“Brain tumour diaries” may help your family & friends understand how you feel!

Hey Everyone,

Anyone who has had or has a brain tumour knows it’s very difficult to let people know how you feel through your Journey or after.

I am very lucky to have an amazing family who totally understand  (They have ALL read the book below). They let me take breaks when I need them, skip events and dinners if need be and are just there for me in general.

I’m going to keep this post short, because anyone in my situation knows it’s very hard sometimes for others to know how we feel inside.

We will never be the same (which can be positive in some areas). Sometimes people think that once we are done treatment, like a broken leg, we should be able to get right back to “normal”. It’s not always the case. I think my recovery has been going amazing but I still get exhausted sometimes and just need to simply go sleep for 2 hours and get away from everything.

Others I know have issues being in large groups, so they have a hard time going to events where there are a lot of people as they get overwhelmed easily (I totally get this although I’m much better now). Sometimes this can cause issues with the relationships and people can get upset with you, but you need to take care of yourself!

A book that has helped my family and me is The Brain Tumor Diaries: Impressions of the Brain Cancer Experience. It’s written by long time survivor Scott Norris – It’s written in an amazing, poetic way that makes everything make sense. There were a few “AHa” moments for my family when they read it. It’s a small book that that only takes a couple of hours to read. It’s amazing how similar Scott’s story is to mine. I couldn’t believe it! He’s now an artist and enjoying life, which is truly inspiring for me.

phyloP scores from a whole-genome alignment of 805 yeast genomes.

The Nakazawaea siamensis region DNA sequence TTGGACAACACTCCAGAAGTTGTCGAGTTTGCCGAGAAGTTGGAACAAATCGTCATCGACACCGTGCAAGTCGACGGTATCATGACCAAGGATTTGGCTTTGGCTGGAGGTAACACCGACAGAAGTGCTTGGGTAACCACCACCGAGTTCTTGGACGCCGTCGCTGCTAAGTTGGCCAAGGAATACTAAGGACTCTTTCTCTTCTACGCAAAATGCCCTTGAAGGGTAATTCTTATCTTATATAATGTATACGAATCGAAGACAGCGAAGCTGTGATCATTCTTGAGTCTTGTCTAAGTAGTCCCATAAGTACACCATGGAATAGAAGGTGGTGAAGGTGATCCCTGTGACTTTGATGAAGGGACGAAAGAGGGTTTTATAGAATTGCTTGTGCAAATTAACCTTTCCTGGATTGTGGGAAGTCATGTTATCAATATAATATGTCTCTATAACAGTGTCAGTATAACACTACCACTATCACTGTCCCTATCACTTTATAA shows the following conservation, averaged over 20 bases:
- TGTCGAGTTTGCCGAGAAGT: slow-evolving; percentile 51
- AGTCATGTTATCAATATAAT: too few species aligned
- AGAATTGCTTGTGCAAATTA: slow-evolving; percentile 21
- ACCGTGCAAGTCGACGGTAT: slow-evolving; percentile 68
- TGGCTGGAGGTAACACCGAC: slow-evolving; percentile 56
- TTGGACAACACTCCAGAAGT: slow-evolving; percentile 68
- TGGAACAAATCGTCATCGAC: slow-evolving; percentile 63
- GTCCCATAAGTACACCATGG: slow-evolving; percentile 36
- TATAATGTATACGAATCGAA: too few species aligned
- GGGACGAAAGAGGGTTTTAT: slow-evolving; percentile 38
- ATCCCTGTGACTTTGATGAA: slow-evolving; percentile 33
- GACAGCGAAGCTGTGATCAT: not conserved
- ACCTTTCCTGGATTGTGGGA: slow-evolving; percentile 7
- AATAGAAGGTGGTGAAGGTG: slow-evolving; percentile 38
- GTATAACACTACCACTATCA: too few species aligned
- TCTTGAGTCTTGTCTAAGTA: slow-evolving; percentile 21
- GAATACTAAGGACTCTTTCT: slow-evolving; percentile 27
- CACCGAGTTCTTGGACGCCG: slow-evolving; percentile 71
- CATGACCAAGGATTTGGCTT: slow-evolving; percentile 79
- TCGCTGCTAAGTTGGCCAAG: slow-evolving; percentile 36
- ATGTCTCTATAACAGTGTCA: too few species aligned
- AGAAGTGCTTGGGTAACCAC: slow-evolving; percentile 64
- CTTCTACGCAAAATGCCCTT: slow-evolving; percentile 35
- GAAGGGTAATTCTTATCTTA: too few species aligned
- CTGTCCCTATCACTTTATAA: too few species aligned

red_book

Scott Norris is a long-term brain cancer survivor. In this book he allows the reader a rare glimpse into the body, mind, emotions, and spirit of a brain tumor survivor as he journeys through diagnosis, treatment, recovery, survivorship, and beyond. His experience is told in a raw poetic form because, as he says, “There is no grammar or punctuation surrounding memories of brain surgery, radiation, or Gamma Knife radiosurgery; trying to think again with a new brain; laying in an MRI tube scared out of my mind; experiencing seizures; or trying to learn to fit into a whole new life. There is no grammar that can make the experience seem more elaborate or eloquent, or for that matter any more real. There is just experience. No fluff. No fancy grammar. No big words. No proper punctuation. Just experience. And the impressions left behind.”

Lots of love,

Adrian

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